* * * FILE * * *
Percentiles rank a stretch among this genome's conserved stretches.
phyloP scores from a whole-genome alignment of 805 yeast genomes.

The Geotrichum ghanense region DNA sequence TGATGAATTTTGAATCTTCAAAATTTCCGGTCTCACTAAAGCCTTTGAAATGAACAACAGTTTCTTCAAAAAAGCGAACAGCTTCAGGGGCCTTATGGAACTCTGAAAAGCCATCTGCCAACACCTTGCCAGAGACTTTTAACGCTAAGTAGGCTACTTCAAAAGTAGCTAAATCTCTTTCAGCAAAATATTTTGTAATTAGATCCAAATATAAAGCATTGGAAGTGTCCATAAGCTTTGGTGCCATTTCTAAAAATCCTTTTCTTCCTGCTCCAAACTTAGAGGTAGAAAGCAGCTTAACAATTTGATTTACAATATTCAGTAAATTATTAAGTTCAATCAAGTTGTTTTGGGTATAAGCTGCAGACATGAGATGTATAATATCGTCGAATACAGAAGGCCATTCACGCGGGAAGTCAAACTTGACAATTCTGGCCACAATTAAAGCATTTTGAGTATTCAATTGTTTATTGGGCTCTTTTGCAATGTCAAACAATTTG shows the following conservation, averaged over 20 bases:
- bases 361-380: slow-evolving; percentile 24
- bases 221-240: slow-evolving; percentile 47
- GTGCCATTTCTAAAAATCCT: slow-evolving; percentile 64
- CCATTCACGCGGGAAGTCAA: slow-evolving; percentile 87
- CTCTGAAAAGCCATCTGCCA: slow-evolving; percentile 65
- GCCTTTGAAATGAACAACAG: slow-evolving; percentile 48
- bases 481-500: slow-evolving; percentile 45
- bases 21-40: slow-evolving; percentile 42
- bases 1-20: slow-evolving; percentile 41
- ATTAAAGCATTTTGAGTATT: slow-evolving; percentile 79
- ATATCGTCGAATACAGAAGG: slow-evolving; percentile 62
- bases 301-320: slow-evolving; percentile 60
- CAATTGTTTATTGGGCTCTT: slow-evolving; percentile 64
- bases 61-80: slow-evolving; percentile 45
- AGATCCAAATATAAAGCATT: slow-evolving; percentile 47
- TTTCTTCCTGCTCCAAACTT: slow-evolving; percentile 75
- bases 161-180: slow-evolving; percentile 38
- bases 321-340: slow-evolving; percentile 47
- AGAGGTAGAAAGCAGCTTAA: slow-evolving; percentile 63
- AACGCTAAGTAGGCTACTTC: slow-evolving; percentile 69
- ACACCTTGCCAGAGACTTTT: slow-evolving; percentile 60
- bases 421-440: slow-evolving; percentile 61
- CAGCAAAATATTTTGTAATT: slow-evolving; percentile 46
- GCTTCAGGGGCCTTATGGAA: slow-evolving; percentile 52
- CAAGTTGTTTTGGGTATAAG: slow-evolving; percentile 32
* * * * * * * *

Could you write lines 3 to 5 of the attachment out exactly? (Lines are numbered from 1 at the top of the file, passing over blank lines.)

The Geotrichum ghanense region DNA sequence TGATGAATTTTGAATCTTCAAAATTTCCGGTCTCACTAAAGCCTTTGAAATGAACAACAGTTTCTTCAAAAAAGCGAACAGCTTCAGGGGCCTTATGGAACTCTGAAAAGCCATCTGCCAACACCTTGCCAGAGACTTTTAACGCTAAGTAGGCTACTTCAAAAGTAGCTAAATCTCTTTCAGCAAAATATTTTGTAATTAGATCCAAATATAAAGCATTGGAAGTGTCCATAAGCTTTGGTGCCATTTCTAAAAATCCTTTTCTTCCTGCTCCAAACTTAGAGGTAGAAAGCAGCTTAACAATTTGATTTACAATATTCAGTAAATTATTAAGTTCAATCAAGTTGTTTTGGGTATAAGCTGCAGACATGAGATGTATAATATCGTCGAATACAGAAGGCCATTCACGCGGGAAGTCAAACTTGACAATTCTGGCCACAATTAAAGCATTTTGAGTATTCAATTGTTTATTGGGCTCTTTTGCAATGTCAAACAATTTG shows the following conservation, averaged over 20 bases:
- bases 361-380: slow-evolving; percentile 24
- bases 221-240: slow-evolving; percentile 47